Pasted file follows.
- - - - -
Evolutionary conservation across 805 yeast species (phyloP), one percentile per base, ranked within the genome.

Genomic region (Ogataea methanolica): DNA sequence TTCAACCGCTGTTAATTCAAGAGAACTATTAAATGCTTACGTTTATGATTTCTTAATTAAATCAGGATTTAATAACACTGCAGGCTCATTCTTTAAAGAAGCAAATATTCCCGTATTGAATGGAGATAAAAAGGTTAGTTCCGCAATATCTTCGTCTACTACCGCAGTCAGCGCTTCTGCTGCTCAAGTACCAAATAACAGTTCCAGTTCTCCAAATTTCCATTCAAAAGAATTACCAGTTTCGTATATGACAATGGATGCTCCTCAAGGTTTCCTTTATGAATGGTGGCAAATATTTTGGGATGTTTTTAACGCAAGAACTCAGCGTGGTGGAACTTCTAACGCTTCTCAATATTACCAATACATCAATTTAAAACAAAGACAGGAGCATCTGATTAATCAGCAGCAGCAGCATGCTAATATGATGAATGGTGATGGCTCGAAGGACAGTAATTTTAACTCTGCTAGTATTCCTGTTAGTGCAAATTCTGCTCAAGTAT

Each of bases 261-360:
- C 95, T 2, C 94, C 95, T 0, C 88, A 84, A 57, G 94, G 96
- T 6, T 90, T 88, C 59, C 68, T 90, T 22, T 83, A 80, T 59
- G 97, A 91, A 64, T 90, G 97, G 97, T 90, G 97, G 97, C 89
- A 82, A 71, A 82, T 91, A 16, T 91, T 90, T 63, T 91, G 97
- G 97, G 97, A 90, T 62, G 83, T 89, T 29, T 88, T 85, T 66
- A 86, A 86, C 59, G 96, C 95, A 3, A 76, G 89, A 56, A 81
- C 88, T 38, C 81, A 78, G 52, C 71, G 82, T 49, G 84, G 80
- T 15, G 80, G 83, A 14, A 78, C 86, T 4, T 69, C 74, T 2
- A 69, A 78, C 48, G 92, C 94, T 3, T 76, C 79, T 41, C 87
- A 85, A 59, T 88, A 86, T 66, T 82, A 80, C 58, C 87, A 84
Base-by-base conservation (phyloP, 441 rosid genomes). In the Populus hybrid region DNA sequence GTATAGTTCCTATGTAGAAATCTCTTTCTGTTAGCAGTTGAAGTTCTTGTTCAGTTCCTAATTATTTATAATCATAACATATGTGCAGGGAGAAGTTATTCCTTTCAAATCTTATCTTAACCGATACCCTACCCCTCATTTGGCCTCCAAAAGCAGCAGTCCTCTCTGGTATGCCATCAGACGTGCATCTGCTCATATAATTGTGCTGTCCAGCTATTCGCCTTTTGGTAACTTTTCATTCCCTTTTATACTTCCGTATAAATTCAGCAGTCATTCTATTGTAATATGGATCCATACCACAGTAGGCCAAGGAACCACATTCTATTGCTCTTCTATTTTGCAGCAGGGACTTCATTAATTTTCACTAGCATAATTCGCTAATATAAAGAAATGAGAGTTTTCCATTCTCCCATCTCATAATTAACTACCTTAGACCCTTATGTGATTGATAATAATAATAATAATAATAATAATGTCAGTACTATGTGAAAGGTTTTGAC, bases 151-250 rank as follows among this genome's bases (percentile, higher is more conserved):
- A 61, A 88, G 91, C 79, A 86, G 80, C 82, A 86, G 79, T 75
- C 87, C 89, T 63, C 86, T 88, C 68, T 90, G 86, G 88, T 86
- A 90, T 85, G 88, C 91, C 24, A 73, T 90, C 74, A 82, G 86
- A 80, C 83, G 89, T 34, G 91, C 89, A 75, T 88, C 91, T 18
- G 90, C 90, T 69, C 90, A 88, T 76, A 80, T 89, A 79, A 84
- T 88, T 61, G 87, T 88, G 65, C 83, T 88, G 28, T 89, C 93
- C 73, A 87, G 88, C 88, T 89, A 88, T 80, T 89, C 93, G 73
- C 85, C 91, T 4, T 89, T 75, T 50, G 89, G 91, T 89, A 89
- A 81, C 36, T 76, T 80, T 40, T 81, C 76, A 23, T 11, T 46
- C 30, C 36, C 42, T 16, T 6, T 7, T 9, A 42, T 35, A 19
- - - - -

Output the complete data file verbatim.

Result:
Evolutionary conservation across 805 yeast species (phyloP), one percentile per base, ranked within the genome.

Genomic region (Ogataea methanolica): DNA sequence TTCAACCGCTGTTAATTCAAGAGAACTATTAAATGCTTACGTTTATGATTTCTTAATTAAATCAGGATTTAATAACACTGCAGGCTCATTCTTTAAAGAAGCAAATATTCCCGTATTGAATGGAGATAAAAAGGTTAGTTCCGCAATATCTTCGTCTACTACCGCAGTCAGCGCTTCTGCTGCTCAAGTACCAAATAACAGTTCCAGTTCTCCAAATTTCCATTCAAAAGAATTACCAGTTTCGTATATGACAATGGATGCTCCTCAAGGTTTCCTTTATGAATGGTGGCAAATATTTTGGGATGTTTTTAACGCAAGAACTCAGCGTGGTGGAACTTCTAACGCTTCTCAATATTACCAATACATCAATTTAAAACAAAGACAGGAGCATCTGATTAATCAGCAGCAGCAGCATGCTAATATGATGAATGGTGATGGCTCGAAGGACAGTAATTTTAACTCTGCTAGTATTCCTGTTAGTGCAAATTCTGCTCAAGTAT

Each of bases 261-360:
- C 95, T 2, C 94, C 95, T 0, C 88, A 84, A 57, G 94, G 96
- T 6, T 90, T 88, C 59, C 68, T 90, T 22, T 83, A 80, T 59
- G 97, A 91, A 64, T 90, G 97, G 97, T 90, G 97, G 97, C 89
- A 82, A 71, A 82, T 91, A 16, T 91, T 90, T 63, T 91, G 97
- G 97, G 97, A 90, T 62, G 83, T 89, T 29, T 88, T 85, T 66
- A 86, A 86, C 59, G 96, C 95, A 3, A 76, G 89, A 56, A 81
- C 88, T 38, C 81, A 78, G 52, C 71, G 82, T 49, G 84, G 80
- T 15, G 80, G 83, A 14, A 78, C 86, T 4, T 69, C 74, T 2
- A 69, A 78, C 48, G 92, C 94, T 3, T 76, C 79, T 41, C 87
- A 85, A 59, T 88, A 86, T 66, T 82, A 80, C 58, C 87, A 84
Base-by-base conservation (phyloP, 441 rosid genomes). In the Populus hybrid region DNA sequence GTATAGTTCCTATGTAGAAATCTCTTTCTGTTAGCAGTTGAAGTTCTTGTTCAGTTCCTAATTATTTATAATCATAACATATGTGCAGGGAGAAGTTATTCCTTTCAAATCTTATCTTAACCGATACCCTACCCCTCATTTGGCCTCCAAAAGCAGCAGTCCTCTCTGGTATGCCATCAGACGTGCATCTGCTCATATAATTGTGCTGTCCAGCTATTCGCCTTTTGGTAACTTTTCATTCCCTTTTATACTTCCGTATAAATTCAGCAGTCATTCTATTGTAATATGGATCCATACCACAGTAGGCCAAGGAACCACATTCTATTGCTCTTCTATTTTGCAGCAGGGACTTCATTAATTTTCACTAGCATAATTCGCTAATATAAAGAAATGAGAGTTTTCCATTCTCCCATCTCATAATTAACTACCTTAGACCCTTATGTGATTGATAATAATAATAATAATAATAATAATGTCAGTACTATGTGAAAGGTTTTGAC, bases 151-250 rank as follows among this genome's bases (percentile, higher is more conserved):
- A 61, A 88, G 91, C 79, A 86, G 80, C 82, A 86, G 79, T 75
- C 87, C 89, T 63, C 86, T 88, C 68, T 90, G 86, G 88, T 86
- A 90, T 85, G 88, C 91, C 24, A 73, T 90, C 74, A 82, G 86
- A 80, C 83, G 89, T 34, G 91, C 89, A 75, T 88, C 91, T 18
- G 90, C 90, T 69, C 90, A 88, T 76, A 80, T 89, A 79, A 84
- T 88, T 61, G 87, T 88, G 65, C 83, T 88, G 28, T 89, C 93
- C 73, A 87, G 88, C 88, T 89, A 88, T 80, T 89, C 93, G 73
- C 85, C 91, T 4, T 89, T 75, T 50, G 89, G 91, T 89, A 89
- A 81, C 36, T 76, T 80, T 40, T 81, C 76, A 23, T 11, T 46
- C 30, C 36, C 42, T 16, T 6, T 7, T 9, A 42, T 35, A 19